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Chef Ann Cooper and Leanpath create new food waste engagement tools for elementary schools

By Steven Finn, Vice President of Food Waste Prevention.  //  November 20, 2019

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Chef Ann Cooper, Director of Nutrition Services for Boulder Valley School District, in Colorado, USA, and founder of the Chef Ann Foundation has worked with Leanpath to reduce food waste across the district. We also recently collaborated on a new curriculum teaching the importance of food waste prevention to elementary school students.

Chef Ann is a recognized leader in transitioning school food programs to more healthy and sustainable menus. She strives to “make the connection between what our kids eat, what’s happening on the planet, and what’s on their plates.” 

In order to deepen kids' connection to their food system, and to nurture their growing interest in food waste, Chef Ann collaborated with Leanpath on a four-part student engagement curriculum. The new program provides resources to educate students on the issue of food waste, the importance of measurement, academic projects, and at-home take-aways. These tools and others are available to view on the Boulder Valley School District Food Project website. 

“[Our students] are super-excited about it, but they can quickly move on to something new, so you need a great base, and you need to reinforce the process,” noted Chef Ann. She added that “middle schoolers are starting to understand the health of the planet, and by high school, there’s a real understanding. There are points to mobilize, such as the correlation between the food system and climate change.” 

She further noted that climate activist Greta Thunberg has been a great connector by “giving kids a voice to these issues.”

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Laura Smith, Boulder Valley’s Program and Grants Coordinator for the School Food Project, pointed out that the messaging is getting through, noting that “last year some middle schoolers approached us and wanted to talk a little more about what food waste in their schools looked like, what it meant for them, and what they could do to support it and get the conversation spread across their student body – and we love to see that.”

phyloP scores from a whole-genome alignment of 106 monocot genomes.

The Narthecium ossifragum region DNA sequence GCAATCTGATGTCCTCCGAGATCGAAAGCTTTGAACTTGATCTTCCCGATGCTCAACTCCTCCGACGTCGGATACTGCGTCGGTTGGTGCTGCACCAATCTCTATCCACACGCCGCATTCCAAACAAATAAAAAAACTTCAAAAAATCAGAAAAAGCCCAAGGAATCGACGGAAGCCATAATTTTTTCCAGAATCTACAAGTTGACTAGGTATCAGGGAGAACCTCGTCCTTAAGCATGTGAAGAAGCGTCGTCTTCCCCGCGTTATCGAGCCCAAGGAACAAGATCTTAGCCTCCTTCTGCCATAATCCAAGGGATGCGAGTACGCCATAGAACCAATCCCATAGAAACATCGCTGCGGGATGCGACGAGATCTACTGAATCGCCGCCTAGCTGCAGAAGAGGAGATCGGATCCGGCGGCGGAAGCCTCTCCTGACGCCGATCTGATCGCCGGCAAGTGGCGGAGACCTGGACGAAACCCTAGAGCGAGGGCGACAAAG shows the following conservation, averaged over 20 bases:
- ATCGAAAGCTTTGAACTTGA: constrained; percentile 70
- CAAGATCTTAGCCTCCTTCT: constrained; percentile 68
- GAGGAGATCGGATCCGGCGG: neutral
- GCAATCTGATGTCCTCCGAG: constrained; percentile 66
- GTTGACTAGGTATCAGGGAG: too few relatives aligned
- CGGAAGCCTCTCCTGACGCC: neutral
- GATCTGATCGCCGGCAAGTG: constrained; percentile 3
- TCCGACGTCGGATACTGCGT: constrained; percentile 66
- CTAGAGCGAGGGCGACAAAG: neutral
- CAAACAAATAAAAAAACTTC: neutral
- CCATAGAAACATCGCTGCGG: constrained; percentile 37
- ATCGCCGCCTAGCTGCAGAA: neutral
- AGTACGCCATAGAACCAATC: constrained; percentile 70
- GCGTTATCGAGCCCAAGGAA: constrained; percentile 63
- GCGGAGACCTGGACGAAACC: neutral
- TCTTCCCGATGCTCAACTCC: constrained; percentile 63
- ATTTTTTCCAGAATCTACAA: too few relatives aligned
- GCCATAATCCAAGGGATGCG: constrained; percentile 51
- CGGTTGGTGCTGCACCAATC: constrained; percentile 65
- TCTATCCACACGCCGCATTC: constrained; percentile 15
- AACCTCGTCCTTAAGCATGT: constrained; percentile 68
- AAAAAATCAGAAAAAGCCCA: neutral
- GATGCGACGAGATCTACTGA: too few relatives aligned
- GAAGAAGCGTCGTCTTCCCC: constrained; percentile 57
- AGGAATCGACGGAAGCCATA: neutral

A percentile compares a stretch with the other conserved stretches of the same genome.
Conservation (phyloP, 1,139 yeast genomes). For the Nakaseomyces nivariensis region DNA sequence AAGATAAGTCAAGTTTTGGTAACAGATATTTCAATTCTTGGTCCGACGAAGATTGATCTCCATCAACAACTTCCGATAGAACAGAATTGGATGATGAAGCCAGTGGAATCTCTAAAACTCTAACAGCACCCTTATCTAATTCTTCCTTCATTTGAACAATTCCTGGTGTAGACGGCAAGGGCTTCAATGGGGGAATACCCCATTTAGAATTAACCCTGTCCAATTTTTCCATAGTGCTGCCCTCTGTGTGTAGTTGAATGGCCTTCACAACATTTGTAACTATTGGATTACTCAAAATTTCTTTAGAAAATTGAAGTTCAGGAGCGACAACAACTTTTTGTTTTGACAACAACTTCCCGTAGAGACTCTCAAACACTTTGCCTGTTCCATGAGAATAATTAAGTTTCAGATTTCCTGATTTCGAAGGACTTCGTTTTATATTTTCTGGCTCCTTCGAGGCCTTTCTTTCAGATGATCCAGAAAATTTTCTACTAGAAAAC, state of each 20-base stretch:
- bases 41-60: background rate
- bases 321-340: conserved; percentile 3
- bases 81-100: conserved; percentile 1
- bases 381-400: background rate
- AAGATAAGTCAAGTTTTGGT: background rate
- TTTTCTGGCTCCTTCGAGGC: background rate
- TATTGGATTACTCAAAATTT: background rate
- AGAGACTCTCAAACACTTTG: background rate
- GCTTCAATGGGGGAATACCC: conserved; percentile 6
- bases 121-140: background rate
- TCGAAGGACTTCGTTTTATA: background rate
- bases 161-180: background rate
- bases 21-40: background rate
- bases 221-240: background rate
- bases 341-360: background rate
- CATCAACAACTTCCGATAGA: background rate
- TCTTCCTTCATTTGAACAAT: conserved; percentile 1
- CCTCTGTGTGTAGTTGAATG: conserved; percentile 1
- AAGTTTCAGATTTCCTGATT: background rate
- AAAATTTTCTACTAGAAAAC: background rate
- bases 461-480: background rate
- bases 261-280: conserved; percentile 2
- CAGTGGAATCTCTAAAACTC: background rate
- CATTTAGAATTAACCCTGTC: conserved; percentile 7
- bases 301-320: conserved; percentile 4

Commenting on integration of food waste reduction efforts, Chef Ann noted that for the children, “whatever you can do that’s hands-on is best, because kids are talked at a lot.” She pointed to the value of tangible actions to spur acceptance, stating that “here we do plate waste studies to get them involved.” 

Lessons from this program can be passed on to others considering implementation of a food waste reduction program in schools. Chef Ann recommended finding teachers who are very interested in reducing food waste and engaging them in the process. Smith emphasized the importance of having a champion, or perhaps more than one, in place, adding that “if you can find a cohort of like-minded individuals whether it be teachers, staff, or students to take charge and lead the effort, then there is no stopping them.” 

“A few years ago, everyone was talking about ugly produce,” Chef Ann continued. “Now we’re talking about bigger issues, like how to prevent food waste, better utilization of all of the food we have, and allowing ugly produce in our kitchens.” 

She noted that much of her efforts ultimately center on the importance of properly valuing our food, and the importance of educating our kids accordingly. She concludes, “If we can teach a generation of kids not to waste food, we’ll get great results.”

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Topics: Case Study, Food Waste Strategies